Problems With Power Seats in Fords
Ford has manufactured vehicles for more than 100 years. Although automobile manufacturing becomes much more efficient as years pass, there are still many errors that occur throughout the process. Many problems result in recalls. One such area is power seating, which has seen multiple recalls over the years.
1992-93 Ford Crown Victoria
Problems with power seating date back to the early 1990s. When Ford manufactured the Crown Victoria in 1992 to 1993, an estimated 16,000 units were recalled due to problems with the power seating. Mostly occurring in cold weather, the problem occurred under the floor mat, where the power seat harness connector was stored. When vehicles operated in cold regions where large amounts of ice and salt entered the floor mat, puddle accumulation occurred. The puddles made the connectors wet, which caused premature corrosion, breaking the current flow between the connectors. The power seating operation suffered as a result of this.
2000 E-150s and E-350s
Use of faulty bolting has been a common recall issue when it comes to seating. The E-150 and E350--vans that Ford manufactured--suffered a similar fate when a recall was issued for the base of the power seats. As the welding on the pivot pins was defective, cold weather caused a likelihood that the welding would fail. The seat occupants faced increased injury risk because of the faulty bolts.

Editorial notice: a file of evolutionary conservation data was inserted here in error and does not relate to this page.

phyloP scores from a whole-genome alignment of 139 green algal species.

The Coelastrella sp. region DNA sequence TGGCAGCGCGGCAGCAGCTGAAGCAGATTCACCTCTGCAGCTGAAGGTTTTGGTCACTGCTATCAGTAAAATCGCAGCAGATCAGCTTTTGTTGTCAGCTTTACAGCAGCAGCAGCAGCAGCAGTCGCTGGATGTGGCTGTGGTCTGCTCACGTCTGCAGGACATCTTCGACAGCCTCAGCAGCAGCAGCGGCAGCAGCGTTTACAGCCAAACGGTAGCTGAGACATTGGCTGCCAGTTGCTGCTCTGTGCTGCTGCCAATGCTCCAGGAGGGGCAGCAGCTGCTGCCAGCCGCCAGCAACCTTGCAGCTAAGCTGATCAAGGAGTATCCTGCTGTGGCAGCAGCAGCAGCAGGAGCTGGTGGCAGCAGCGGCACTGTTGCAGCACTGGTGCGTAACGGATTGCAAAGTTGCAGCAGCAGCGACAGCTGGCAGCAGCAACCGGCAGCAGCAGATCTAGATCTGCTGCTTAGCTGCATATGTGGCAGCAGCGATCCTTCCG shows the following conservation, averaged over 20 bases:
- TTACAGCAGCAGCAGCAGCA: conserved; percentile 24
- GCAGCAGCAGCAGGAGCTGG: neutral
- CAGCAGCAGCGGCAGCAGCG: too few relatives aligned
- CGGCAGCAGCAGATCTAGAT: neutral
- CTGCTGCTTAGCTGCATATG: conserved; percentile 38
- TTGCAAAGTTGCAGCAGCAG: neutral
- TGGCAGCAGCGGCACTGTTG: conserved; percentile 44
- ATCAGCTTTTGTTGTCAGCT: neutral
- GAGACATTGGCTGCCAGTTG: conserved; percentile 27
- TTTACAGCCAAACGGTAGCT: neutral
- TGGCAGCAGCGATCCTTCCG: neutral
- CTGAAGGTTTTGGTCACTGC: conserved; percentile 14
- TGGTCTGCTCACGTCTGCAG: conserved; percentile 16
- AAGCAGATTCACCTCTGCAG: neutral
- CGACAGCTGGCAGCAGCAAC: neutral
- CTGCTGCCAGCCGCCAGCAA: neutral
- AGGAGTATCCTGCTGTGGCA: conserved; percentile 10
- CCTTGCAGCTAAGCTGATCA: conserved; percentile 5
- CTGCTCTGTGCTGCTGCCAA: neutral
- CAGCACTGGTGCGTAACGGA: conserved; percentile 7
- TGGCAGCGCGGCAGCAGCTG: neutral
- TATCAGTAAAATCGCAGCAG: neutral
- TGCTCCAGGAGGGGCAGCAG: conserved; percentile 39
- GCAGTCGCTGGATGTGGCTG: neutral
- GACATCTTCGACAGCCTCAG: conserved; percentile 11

Subsequent power seating recalls include models of the Explorer, Mercury, Explorer Sport Trac, and Fusions. More than 33,000 recalls have been issued due to the vehicles failing the Federal Motor Vehicle Safety Standard's crash tests. The National Highway Traffic Safety Administration issued a statement saying "In the event of a crash, the seatback and head restraint may move rearward, increasing the risk of injury." Many vehicles, complete with power seats, that were built during December of 2009 and February 2010 were recalled.
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